Tag Archives: Wine

Winner Winner Chicken Dinner – Class Thur 3/20 6pm

Winner Winner Chicken Dinner! 
Looking for a night out? Maybe a recipe or two to add to your list of go to meals. All are easy enough to make during the week but flavorful and impressive enough to show off. 

We will make 3 totally different chicken dinners
Chicken Cordon Bleu
Harvest Chicken
Skillet Chicken

Let me know if you are interested in coming Thursday the 20th at 6pm. 
Cost is $45pp and the first class includes a personalized binder for you to keep.

Chicken Cordon Bleu

A few months ago my son requested chicken cordon bleu.  I have mentioned that sometimes I get myself in trouble when I ask what the fam wants for meals.  However I have made it a few times now; and it is not hard at all.  Last week while at work; I was cleaning out some old emails and came across the recipe ( I sent it to a friend and told her to try it).  While at lunch I picked up a few of the things that I knew I didn’t have on hand and I made it for dinner that night. My mother has been staying with us for a few weeks now, she kind of chuckled when I told her what I was making; apparently not everyone whips up such a dish on a school night.  It was awesome; the white wine sauce is just insanely delicious though I did make it slightly less fattening than the recipe called for that I found online, you wouldn’t know it from how quickly the plates were cleared though.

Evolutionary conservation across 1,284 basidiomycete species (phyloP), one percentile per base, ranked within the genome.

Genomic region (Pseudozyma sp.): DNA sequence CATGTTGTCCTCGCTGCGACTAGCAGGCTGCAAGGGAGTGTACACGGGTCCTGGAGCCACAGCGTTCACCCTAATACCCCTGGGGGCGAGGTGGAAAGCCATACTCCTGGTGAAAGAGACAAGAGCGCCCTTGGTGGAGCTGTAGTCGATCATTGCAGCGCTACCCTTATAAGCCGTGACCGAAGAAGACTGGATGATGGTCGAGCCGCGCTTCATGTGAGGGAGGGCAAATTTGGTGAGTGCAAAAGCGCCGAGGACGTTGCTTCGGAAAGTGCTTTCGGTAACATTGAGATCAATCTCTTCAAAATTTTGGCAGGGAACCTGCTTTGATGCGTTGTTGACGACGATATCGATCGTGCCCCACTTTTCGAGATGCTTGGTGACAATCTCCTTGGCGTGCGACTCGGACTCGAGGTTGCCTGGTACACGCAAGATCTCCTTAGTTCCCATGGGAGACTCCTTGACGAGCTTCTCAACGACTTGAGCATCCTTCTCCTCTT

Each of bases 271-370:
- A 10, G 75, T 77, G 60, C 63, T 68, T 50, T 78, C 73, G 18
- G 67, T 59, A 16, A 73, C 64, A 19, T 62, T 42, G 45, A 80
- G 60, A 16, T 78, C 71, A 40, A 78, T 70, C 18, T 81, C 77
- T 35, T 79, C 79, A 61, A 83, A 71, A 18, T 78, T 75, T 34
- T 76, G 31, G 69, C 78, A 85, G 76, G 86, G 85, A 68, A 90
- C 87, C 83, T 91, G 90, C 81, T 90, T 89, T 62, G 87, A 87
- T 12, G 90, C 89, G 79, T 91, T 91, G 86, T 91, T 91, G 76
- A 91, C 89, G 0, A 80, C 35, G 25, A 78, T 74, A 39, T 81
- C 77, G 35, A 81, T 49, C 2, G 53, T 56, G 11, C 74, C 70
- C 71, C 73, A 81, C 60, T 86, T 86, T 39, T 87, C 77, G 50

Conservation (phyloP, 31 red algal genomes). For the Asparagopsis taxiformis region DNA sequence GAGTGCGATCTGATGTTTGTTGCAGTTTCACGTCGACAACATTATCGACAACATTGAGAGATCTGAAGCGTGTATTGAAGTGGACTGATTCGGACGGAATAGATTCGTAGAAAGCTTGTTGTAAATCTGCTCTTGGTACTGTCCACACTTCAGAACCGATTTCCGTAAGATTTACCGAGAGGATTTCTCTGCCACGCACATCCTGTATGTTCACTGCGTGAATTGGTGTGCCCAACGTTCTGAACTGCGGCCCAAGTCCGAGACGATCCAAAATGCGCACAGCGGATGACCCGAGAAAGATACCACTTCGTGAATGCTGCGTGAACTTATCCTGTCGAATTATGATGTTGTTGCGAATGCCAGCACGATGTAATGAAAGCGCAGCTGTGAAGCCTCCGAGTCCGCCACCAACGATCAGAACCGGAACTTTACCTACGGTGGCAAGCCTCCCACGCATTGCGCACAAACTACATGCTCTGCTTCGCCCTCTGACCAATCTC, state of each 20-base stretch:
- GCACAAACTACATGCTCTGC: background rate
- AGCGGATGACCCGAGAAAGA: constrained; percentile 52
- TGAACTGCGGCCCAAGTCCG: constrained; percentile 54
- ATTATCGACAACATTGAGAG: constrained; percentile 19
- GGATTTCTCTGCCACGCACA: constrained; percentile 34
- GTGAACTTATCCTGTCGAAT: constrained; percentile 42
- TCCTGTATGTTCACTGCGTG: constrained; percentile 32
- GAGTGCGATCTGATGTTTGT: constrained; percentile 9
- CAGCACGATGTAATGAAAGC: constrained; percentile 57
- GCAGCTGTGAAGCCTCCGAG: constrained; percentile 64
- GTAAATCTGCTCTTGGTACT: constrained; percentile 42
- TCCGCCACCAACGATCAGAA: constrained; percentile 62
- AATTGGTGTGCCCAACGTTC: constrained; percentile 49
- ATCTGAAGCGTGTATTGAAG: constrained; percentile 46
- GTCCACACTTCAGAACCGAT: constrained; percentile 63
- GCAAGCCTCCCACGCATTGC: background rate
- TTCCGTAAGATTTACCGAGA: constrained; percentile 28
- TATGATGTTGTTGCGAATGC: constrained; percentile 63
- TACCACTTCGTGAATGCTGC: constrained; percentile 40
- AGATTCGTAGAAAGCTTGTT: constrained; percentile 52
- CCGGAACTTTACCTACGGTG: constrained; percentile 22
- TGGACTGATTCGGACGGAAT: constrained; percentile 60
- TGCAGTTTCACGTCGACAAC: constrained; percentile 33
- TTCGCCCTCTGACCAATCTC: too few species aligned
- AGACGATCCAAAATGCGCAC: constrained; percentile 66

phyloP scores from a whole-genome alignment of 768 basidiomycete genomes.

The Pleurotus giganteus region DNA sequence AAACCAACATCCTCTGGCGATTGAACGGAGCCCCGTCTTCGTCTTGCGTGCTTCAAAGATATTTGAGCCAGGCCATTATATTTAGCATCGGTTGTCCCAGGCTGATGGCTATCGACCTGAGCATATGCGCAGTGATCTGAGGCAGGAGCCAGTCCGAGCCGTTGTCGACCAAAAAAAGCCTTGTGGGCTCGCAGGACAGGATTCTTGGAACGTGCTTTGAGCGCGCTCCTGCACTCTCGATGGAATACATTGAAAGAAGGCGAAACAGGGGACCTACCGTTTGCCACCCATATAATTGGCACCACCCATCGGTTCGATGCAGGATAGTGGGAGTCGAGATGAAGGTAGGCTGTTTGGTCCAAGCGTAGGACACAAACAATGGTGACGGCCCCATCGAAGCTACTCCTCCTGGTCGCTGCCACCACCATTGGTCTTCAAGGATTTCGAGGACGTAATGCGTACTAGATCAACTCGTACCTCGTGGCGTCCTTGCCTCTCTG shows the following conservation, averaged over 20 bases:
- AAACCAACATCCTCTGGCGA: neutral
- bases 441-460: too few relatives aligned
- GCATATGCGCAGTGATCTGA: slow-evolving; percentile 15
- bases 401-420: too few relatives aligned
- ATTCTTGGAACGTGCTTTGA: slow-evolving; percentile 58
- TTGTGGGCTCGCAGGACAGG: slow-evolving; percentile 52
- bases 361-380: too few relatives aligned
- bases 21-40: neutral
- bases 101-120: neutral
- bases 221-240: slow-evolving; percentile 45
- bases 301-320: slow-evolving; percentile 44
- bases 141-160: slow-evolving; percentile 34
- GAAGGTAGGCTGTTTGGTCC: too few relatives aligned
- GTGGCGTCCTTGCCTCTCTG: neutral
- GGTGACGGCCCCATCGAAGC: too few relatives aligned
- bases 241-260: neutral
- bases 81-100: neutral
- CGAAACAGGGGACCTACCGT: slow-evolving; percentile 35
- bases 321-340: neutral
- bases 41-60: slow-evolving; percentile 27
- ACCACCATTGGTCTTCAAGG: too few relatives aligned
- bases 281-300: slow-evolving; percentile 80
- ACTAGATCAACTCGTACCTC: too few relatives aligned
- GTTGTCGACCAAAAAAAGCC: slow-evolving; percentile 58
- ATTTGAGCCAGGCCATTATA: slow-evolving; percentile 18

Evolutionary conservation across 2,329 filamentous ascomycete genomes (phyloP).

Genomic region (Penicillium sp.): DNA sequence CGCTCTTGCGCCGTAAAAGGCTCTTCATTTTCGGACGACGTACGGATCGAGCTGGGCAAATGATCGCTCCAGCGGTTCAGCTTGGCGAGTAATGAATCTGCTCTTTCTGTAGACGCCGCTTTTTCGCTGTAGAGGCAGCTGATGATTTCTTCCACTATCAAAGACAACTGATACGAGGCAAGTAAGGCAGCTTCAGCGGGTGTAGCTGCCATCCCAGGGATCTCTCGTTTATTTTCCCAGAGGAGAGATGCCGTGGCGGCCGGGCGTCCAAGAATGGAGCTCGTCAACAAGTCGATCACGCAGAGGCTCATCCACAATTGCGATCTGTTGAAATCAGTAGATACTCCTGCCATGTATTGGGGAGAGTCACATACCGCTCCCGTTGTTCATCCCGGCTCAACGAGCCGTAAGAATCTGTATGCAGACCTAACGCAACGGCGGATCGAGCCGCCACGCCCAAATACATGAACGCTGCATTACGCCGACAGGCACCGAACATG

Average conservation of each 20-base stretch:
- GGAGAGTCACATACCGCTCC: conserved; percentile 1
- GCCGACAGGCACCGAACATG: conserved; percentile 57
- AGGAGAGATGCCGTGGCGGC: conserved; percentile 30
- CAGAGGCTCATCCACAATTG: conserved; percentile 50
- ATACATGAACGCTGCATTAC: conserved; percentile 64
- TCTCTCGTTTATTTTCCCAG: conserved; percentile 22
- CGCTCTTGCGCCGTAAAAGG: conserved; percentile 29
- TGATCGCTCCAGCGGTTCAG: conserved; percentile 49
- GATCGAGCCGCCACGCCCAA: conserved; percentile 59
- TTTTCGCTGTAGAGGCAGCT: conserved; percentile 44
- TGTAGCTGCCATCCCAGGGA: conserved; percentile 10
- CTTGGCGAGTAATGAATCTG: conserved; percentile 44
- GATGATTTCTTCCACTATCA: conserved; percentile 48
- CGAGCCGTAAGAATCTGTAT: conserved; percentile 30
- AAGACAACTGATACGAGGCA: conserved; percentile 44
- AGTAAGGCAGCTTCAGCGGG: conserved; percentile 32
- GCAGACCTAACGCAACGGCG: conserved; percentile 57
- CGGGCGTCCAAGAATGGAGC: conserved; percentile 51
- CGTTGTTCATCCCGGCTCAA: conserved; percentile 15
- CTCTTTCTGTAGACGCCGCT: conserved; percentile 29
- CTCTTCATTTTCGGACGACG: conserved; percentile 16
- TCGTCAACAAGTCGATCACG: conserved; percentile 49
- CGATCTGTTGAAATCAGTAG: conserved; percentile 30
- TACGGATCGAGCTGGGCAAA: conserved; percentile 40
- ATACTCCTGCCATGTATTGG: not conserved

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I almost always have boneless skinless chicken breast in the freezer, but it being a weeknight I bought thin cut breast at the store.  Sometimes I don’t want to deal with defrosting meat quickly.  I also rarely have Swiss cheese on hand so I grabbed some of that as well.  Everything else I had on hand.